On Thanksgiving morning, President Trump reached out to the men and women serving in our military overseas. He addressed our military personnel in a Thanksgiving morning video-conference call.
“We have to let you win. They weren’t letting you win before. They were letting you play even … We’re letting you win …
President Donald Trump expressed his sincere gratitude for their work and thanked them for all that they have done including those who have helped in the war against terrorism and those who have helped during our own nation’s disaster of hurricanes.
President Donald Trump gave an inspiring Thanksgiving message to the troops, praising them for their progress in the war against terror and applauding their heroism.
According to Fox News Insider, Trump took time out of his Thanksgiving to call Army servicemembers in Afghanistan, Marines in Iraq, Navy sailors aboard the USS Monterey, and an Air Force squadron in Turkey
“Everybody’s talking about the progress you’ve made in the last few months since I opened it up,” Trump said in his call.
“We opened it up, we said, ‘go ahead, we’re going to fight to win. We’re not fighting anymore to just walk around, we’re fighting to win,’” he said.
“And you people, you’ve really turned it around in the past three to four months like nobody’s seen and they are talking about it. So thank you very much, brave, incredible fighters,” Trump continued.
He also thanked members of the Coast Guard for their incredible job during Hurricanes Harvey, Irma and Maria that devastated parts of Texas, Florida, Puerto Rico and the Caribbean islands.
The president made sure to thank them for their heroic rescues of nearly 16,000 residents during that time.
Trump then gave the troops a taste of what’s going on back home. He promised that they will come back home to a booming economy.
“So you’re fighting for something real,” he continued. “You’re fighting for something good.”
“We’re doing well at home. The economy is doing really great. When you come back, you are going to see with the jobs and companies coming back into our country and the stock market just hit a record high,” Trump said, reading from a prepared script at his Mar-a-Largo resort in Florida. “Unemployment is the lowest it’s been in 17 years. So you’re fighting for something real, you’re fighting for something good.”
“Thank God for you,” he said.
Watch Trump’s address to the troops below:
This is exactly what our service men and women needed to hear over the holiday: A genuine thank you from their commander in chief.
In addition to President Trump reaching out by a video-conference to our men and women overseas.
Speaking of our military from Task and purpose:
Here’s seven interesting facts about how the military has celebrated over a century’s worth of Turkey Days.
1. The first nationally recognized Thanksgiving wasn’t observed by the military.
Blame resources. In October 1863, Abraham Lincoln was the first president to proclaim a national Thanksgiving, with the Civil War in full swing. But the Army’s commissary didn’t have the necessary food, both in type and quantity, to provide a full Thanksgiving meal for the troops. Awkward.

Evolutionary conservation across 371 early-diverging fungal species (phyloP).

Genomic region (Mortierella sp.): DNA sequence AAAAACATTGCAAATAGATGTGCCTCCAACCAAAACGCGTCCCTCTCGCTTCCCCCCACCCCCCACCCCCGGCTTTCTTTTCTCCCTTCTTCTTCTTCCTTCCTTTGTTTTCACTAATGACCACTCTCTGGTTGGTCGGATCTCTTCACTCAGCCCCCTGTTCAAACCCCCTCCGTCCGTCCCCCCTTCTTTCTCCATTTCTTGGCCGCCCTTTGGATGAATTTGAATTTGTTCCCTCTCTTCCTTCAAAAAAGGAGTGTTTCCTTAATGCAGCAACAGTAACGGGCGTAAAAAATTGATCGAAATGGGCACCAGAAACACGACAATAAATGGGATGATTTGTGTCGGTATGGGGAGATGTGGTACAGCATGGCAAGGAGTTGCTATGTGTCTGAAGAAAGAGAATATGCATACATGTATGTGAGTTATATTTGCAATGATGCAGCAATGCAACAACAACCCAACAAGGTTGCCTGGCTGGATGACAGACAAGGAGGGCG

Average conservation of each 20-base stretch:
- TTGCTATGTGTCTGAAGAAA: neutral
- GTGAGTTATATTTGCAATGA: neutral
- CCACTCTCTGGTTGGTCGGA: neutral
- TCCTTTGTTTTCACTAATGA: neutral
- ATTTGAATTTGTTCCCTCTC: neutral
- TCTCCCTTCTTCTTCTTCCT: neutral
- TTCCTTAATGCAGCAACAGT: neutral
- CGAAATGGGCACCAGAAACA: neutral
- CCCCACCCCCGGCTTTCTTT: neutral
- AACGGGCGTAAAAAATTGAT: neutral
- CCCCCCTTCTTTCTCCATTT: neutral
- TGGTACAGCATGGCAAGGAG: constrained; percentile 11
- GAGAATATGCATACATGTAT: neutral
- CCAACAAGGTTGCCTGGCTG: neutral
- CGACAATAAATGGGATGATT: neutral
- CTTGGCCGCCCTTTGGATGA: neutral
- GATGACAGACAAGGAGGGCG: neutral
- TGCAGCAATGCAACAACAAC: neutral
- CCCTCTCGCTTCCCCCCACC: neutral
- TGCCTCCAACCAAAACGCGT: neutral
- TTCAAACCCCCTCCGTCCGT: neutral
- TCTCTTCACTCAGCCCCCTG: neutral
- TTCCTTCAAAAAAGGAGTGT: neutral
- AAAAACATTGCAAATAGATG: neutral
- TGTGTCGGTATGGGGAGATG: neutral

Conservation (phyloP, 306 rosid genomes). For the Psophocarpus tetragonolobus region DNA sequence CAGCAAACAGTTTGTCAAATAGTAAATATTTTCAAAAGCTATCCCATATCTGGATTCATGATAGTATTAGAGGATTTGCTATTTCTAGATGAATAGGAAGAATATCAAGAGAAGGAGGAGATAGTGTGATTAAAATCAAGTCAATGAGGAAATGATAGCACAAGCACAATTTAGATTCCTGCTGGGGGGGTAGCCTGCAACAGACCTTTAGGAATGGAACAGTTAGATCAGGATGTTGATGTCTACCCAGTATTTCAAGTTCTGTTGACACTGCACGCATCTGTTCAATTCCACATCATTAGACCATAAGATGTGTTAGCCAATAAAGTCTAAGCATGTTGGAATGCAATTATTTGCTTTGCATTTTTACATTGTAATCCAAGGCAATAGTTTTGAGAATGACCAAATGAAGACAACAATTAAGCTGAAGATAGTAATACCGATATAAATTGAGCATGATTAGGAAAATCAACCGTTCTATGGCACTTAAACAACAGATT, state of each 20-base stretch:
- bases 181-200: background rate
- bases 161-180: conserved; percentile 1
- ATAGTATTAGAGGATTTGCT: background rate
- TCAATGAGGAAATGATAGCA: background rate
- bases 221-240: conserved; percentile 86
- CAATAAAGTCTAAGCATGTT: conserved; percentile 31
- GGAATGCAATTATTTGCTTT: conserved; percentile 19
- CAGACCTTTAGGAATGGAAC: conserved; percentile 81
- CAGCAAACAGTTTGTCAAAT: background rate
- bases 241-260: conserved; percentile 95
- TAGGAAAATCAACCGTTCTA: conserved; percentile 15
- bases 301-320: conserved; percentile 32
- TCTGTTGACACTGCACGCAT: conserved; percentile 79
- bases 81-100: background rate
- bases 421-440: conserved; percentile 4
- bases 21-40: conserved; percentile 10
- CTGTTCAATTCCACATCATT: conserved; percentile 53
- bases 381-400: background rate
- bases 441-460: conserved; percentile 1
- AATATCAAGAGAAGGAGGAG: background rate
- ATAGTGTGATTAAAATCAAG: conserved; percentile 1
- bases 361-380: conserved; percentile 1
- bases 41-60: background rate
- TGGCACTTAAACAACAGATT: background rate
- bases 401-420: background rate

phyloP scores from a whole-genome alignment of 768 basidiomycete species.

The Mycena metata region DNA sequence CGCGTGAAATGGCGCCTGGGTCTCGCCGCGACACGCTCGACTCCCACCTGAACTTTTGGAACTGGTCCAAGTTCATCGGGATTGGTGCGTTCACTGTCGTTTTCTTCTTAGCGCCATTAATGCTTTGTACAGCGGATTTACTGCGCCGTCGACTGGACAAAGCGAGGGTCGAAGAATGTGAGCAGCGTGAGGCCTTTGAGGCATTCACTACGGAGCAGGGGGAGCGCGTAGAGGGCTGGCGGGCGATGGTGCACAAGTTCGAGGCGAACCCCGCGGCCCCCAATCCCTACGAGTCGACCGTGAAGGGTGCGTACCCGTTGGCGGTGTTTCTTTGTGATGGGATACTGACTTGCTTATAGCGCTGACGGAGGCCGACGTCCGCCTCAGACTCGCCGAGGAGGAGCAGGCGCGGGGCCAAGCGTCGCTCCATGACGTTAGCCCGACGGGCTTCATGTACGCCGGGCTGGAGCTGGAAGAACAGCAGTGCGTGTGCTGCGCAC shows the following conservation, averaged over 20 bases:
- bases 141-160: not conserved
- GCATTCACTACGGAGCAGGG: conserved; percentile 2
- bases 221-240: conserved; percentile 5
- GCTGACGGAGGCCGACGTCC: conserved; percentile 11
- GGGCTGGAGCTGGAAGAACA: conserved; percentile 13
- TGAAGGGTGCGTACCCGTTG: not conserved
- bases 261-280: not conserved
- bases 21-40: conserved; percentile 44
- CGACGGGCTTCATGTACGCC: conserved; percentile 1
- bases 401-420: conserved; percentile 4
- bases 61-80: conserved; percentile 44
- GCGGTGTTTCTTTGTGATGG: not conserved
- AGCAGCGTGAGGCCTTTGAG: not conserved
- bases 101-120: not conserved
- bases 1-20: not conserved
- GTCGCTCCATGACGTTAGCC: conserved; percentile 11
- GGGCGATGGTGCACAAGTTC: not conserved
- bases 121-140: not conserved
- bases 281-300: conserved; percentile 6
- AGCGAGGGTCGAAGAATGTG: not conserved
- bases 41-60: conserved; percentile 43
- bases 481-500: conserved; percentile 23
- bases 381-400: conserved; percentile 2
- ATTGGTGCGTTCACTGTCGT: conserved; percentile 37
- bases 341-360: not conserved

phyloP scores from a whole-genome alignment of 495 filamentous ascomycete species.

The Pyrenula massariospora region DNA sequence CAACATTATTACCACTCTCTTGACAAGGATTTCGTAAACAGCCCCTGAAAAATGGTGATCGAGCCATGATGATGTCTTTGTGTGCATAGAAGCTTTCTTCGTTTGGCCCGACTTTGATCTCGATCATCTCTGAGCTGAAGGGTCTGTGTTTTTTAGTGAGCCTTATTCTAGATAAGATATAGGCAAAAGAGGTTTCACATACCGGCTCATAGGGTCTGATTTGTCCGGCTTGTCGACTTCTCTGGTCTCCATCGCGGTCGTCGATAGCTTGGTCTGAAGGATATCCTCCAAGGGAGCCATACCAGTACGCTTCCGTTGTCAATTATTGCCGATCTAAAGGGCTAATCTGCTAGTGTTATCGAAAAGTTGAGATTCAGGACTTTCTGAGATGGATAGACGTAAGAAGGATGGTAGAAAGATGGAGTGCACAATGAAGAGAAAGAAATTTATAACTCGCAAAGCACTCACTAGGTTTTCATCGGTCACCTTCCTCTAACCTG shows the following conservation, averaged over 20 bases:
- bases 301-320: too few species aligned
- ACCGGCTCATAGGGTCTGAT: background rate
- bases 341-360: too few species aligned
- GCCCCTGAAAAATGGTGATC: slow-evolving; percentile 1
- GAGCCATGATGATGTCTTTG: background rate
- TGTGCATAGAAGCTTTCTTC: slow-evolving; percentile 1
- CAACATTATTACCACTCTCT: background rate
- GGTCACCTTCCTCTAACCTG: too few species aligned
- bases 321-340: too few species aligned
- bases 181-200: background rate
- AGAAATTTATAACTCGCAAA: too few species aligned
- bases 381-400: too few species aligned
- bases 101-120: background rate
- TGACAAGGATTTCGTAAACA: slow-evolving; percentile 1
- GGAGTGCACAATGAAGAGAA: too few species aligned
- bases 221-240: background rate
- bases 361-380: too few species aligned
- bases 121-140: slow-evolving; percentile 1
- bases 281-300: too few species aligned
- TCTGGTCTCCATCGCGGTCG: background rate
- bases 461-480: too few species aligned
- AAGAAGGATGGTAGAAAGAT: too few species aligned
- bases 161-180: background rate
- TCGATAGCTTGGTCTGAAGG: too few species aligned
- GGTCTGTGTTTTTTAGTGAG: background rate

2. Abraham Lincoln is kind of responsible for Black Friday.
Lincoln’s Thanksgiving Proclamation of 1863 stipulated that the American people “set apart and observe the last Thursday of November next, as a day of thanksgiving.” This means, as a nation, we’re permanently #blessed with Friday following Thanksgiving Day. Leave it to us to pair extra days with more excuses for capitalism.
3. Add Spain to your list of Thanksgiving blessings.
The Spanish-American War was the first overseas war fought by the United States. Transporting food was extraordinarily difficult, with many rations spoiling before reaching their destination. But American ingenuity prevailed by 1905, with the establishment of a cooking school at Fort Riley which made future military Thanksgivings possible.
4. Americans were guilt tripped into rationing.
During World War I, rations for “doughboys” were greatly improved. A greater and fresher array of food was made available, even to troops serving on the front lines. Camps provided a hot turkey dinner for their service members. Despite this, citizens at home were instructed by the government to “Eat less wheat, meat, fats, sugar. Send more to Europe or they will starve.”
5. Even Nazis couldn’t stop Thanksgiving.
World War II presented a hugely intricate logistics challenge in supplying our troops with food. During this time, soldiers subsisted largely on canned goods, dried fruit, and powdered eggs. But for Thanksgiving the supply chain went to extraordinary lengths by transporting over 1.6 tons of turkey to ensure the troops ate a traditional hot dinner.
6. Vietnam incepted the MRE.
By the time the Vietnam War rolled around, advances in food preservation and transportation made it possible for the majority of soldiers to eat two hot meals per day. To serve the traditional Thanksgiving meal, soldiers were rotated off the front lines. The amount of food being prepared necessitated standardized guidelines, which gave birth to the Armed Forces Recipe Service in 1968, which means we get chili mac today.
7. Four branches means four different Thanksgiving meals.
The present-day Army, Navy, Air Force, and Marine Corps create individual Thanksgiving menus for their forces. But the recipes are standardized by the U.S. Army Natick Soldier Systems Center, aka USSC. USSC food technologists have created over 1,500 standardized recipes, including ones for a traditional Thanksgiving dinner. (Roast turkey can be found under L-161-00.) This means that our deployed troops enjoyed a Thanksgiving dinner almost like they would at home, with I-013-00, aka pumpkin pie, included.